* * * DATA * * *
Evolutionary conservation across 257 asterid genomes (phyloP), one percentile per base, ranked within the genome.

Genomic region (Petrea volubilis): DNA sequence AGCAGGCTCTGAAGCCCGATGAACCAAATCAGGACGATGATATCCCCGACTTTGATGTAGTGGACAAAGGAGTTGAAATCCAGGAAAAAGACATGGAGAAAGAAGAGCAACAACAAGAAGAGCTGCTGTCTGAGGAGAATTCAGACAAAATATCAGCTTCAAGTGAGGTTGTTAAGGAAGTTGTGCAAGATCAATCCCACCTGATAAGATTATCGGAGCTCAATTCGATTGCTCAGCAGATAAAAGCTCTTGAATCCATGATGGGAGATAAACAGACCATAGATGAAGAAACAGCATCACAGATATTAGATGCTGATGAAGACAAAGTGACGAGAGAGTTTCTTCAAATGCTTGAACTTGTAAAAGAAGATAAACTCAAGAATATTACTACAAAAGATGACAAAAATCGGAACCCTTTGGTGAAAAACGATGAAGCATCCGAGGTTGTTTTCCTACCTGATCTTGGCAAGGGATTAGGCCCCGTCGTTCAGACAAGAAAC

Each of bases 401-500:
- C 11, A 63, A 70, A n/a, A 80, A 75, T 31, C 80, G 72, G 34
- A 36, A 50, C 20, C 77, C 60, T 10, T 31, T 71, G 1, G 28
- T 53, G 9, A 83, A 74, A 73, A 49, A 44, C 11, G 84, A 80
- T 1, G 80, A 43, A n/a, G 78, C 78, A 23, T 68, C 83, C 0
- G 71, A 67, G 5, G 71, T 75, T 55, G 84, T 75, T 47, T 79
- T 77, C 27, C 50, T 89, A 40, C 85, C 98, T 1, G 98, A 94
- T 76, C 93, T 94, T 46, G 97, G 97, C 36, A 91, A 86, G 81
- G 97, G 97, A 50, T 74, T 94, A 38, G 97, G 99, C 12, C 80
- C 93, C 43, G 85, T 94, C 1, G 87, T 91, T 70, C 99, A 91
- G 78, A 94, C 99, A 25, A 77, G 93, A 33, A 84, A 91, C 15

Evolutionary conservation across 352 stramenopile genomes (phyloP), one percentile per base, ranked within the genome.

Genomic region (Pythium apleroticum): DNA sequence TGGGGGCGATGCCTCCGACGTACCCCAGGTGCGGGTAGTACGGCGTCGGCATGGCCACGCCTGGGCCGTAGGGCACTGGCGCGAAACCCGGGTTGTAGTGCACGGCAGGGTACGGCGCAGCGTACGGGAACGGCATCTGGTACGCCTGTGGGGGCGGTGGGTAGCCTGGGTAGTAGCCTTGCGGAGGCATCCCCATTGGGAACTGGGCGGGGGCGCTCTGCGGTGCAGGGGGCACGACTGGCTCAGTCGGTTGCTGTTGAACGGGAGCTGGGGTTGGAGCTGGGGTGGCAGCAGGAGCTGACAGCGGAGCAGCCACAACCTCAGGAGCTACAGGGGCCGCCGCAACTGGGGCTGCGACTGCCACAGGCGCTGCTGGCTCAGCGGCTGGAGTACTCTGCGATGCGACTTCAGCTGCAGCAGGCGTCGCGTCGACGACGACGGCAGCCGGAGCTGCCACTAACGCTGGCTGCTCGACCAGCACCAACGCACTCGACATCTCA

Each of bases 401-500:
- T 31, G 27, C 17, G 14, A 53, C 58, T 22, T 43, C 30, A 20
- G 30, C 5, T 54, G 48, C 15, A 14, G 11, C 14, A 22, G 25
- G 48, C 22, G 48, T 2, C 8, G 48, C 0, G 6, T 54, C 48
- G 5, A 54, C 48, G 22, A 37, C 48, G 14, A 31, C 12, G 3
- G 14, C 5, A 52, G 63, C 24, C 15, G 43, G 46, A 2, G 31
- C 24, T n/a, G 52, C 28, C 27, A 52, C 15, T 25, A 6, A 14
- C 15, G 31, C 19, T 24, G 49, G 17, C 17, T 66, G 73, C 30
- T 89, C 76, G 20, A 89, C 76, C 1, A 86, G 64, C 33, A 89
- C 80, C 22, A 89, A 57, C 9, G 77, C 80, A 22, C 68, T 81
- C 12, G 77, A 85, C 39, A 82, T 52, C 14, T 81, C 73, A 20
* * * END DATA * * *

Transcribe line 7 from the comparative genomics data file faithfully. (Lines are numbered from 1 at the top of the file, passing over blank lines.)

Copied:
- T 1, G 80, A 43, A n/a, G 78, C 78, A 23, T 68, C 83, C 0